Here at Old Hall, a beautifully located caravan park in Lancashire, we are dedicated to conservation; ensuring that our park can be enjoyed by our guests year after year. In this blog, we look at some endangered plants that need to be protected due to their potential extinction, as well as the efforts of our staff who maintain the grounds around our holiday homes in Lancashire.
The ghost orchid is one of the rarest plants in Britain, perhaps even the world. It is considered critically endangered and regularly blinks out of existence – only for a new one to suddenly appear without warning.
This orchid is one of the more delicate variants of the orchid family and can be identified by its gentle crimson stems and translucent white blooms. Curiously, this rare plant has no leaves to help it attain vital nutrients and instead relies on its roots.
This orchid has something of a reputation with sudden appearances across the nation. There’s no telling where it might appear next, but there’s a good chance we won’t see it again for a full decade, maybe two. The following video will show you this rare flower in bloom:
The most recent blooms were spotted in the 1950s, then the ‘80s, and lastly in 2009 after the plant had been declared officially extinct in 2005. Could there be a chance that a ghost orchid could surface at our caravan park near the Yorkshire Dales? We certainly hope so!
The ghost orchid isn’t the only type of orchid which is considered rare in the UK as the red helleborine is also considered critically endangered. This plant grows almost exclusively in the south of England, though it can be found elsewhere in Europe.
It would certainly be a loss for our country to lose this delicate plant with its soft pink blooms. It is mostly found in shaded broadleaved woods and flowers between June and August. The Kew gardens are hoping to have success in artificially propagating the plant following the collection of some seeds in recent years.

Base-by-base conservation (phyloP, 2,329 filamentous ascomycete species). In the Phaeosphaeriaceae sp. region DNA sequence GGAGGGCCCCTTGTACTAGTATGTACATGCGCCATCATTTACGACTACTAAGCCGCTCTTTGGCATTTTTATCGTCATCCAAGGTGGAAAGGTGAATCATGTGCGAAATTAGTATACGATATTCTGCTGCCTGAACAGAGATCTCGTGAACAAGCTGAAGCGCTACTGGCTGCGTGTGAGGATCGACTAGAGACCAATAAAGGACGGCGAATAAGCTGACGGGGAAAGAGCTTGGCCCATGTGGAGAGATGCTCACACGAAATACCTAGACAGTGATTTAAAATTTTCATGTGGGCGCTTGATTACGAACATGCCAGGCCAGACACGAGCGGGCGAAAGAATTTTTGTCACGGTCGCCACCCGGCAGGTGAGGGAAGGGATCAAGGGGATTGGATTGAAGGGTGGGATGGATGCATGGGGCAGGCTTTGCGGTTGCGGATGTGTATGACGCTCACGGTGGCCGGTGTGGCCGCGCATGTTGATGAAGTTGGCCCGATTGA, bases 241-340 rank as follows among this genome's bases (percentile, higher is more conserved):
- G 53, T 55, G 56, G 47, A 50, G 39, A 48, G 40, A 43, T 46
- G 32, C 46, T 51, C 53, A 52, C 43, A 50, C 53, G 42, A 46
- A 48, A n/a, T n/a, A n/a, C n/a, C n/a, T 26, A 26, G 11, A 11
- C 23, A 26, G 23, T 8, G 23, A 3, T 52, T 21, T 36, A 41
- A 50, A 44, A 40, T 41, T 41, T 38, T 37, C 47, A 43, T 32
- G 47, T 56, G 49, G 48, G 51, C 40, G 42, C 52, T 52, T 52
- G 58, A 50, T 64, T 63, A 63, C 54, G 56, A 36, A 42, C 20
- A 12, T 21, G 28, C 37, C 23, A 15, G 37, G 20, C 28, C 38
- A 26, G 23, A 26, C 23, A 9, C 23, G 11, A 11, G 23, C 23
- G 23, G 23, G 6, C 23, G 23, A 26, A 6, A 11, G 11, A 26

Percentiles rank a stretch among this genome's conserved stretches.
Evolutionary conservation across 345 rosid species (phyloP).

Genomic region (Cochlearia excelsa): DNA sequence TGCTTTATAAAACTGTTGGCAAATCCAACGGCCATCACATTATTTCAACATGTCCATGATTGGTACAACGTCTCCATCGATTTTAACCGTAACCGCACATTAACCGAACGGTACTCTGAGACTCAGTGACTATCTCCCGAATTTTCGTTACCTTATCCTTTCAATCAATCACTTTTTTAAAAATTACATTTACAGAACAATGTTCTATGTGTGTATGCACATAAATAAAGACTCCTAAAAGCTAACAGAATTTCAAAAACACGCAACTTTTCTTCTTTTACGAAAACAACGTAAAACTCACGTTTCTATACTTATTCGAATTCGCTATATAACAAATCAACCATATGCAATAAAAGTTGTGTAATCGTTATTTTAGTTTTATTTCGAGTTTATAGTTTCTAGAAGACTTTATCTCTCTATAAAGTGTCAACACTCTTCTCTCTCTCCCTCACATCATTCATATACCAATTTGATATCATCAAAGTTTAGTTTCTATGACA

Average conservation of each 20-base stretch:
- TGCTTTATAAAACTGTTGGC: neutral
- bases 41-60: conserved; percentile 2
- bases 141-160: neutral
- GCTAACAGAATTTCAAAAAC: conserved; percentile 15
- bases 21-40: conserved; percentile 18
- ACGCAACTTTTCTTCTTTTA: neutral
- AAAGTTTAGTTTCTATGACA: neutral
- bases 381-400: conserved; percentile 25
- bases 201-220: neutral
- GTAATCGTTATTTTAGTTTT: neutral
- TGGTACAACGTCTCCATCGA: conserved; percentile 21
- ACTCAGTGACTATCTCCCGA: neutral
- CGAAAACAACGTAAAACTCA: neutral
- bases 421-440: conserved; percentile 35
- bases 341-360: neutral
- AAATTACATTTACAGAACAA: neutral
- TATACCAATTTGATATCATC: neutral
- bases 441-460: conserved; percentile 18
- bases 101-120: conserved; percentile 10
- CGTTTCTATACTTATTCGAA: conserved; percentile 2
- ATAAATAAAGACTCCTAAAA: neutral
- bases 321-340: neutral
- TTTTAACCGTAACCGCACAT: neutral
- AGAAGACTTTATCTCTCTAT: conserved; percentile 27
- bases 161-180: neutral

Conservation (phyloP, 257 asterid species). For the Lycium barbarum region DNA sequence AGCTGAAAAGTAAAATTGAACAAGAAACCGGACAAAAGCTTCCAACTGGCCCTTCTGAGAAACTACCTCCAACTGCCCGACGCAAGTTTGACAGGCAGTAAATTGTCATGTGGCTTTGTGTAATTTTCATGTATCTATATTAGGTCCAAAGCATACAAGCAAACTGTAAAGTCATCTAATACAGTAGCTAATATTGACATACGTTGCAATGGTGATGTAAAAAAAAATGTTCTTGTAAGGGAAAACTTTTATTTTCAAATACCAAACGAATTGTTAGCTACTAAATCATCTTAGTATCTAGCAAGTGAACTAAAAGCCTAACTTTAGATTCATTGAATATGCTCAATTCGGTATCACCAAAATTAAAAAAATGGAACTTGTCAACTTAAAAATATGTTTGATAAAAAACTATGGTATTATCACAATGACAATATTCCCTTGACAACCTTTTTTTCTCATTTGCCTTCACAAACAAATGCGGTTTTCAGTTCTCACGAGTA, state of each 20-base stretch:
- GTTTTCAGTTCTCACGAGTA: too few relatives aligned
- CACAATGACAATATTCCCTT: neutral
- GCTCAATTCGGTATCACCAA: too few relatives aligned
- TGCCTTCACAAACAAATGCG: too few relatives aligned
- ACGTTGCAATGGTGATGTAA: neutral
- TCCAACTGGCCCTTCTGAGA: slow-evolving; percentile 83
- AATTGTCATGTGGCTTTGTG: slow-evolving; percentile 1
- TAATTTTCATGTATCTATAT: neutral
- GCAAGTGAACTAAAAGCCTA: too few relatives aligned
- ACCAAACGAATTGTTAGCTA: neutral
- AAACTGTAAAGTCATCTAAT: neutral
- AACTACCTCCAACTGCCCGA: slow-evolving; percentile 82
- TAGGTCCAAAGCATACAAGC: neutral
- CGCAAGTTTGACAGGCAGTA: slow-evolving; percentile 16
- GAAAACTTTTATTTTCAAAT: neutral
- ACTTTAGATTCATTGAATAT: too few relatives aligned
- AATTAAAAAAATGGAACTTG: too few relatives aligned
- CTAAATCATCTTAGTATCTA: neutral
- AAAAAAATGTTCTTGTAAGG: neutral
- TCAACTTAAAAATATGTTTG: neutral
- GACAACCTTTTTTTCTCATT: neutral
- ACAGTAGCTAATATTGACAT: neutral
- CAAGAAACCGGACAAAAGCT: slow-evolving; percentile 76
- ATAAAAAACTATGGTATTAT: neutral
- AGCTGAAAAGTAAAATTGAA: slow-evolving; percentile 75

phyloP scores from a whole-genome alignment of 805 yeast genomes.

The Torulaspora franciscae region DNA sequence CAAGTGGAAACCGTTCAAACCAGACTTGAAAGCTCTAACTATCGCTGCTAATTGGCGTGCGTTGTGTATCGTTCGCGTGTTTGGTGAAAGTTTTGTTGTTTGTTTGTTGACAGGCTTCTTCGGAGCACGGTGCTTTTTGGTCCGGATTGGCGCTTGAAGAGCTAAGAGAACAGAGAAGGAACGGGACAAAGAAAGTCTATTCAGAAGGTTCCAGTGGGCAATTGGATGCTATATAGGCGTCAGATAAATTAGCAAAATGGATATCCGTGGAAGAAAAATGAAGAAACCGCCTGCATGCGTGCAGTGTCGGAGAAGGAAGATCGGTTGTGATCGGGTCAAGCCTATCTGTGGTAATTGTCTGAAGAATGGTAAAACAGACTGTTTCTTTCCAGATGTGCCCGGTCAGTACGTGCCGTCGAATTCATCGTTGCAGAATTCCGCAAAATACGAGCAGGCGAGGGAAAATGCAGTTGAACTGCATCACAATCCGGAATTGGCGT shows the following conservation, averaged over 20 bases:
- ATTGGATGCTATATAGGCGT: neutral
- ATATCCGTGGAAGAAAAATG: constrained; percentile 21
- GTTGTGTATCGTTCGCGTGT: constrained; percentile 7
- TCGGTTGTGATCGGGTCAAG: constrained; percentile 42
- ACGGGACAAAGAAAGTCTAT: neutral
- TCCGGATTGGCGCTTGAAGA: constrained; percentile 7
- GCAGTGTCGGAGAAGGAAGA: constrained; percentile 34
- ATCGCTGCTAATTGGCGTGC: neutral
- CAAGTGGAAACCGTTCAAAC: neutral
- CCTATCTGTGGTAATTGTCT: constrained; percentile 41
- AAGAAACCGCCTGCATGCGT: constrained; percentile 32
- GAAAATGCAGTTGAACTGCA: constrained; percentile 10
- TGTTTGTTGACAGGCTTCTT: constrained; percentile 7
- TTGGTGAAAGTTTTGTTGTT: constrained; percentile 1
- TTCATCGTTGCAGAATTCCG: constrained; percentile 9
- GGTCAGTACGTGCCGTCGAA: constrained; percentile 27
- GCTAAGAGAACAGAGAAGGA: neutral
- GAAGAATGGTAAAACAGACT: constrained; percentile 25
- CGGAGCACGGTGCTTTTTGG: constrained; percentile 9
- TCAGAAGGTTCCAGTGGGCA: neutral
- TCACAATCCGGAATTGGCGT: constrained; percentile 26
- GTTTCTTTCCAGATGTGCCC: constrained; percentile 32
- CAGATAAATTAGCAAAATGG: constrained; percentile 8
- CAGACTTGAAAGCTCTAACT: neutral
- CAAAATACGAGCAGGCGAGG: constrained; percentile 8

Less rare than red helleborine, this bloom is currently in a vulnerable position in the UK. This means that it could still be saved if recognised and protected. The crested cow-wheat is a parasitic plant, like the ghost orchid, but it is also very attractive.
You might find this herb creeping on road verges or below hedges between July and August, and its decline is linked with the reduction of wood coppicing which is when a young tree is cut back to help promote its growth. Neglecting woodland management is causing problems in more areas than many would like to believe.
Crested cow-wheat also grows in some areas of Finland, but quite commonly on the Åland Islands.
The bluebell is described by the National Woodland Trust as one of our nation’s best-loved wildflowers, and we certainly agree with this statement. Bluebells are threatened by habitat destruction, unlawful collection and cross-breeding with non-native flowers – this means that whilst on the grounds of Old Hall, you should take extra care to enjoy these beautiful flowers without disrupting them.
Our bluebells are protected by the Wildlife and Countryside Act (1981) which prohibits anyone from digging up bulbs in the countryside, but we’re not sure why anyone would want to cause damage to our beautiful blue woodland carpet:
There are some interesting facts about bluebells that you may not have known such as; it can take at least five years for a bluebell seed to grow into a bulb, and if you’re lucky enough – as it’s incredibly rare, it’s possible to find an ‘albino’ bluebell which are white due to their lack of the famous blue pigment. Bluebells were also an important resource for academia in the Bronze age, as people used to use the sap to bind pages into books.
Bluebells are at their best between mid-April and late May so make sure to visit our caravan park near the south Lakes over this period for a truly stunning show of natural blooms. We have received the David Bellamy Gold Conservation for our success in managing our land in a wildlife-friendly manner and we don’t plan to stop anytime soon.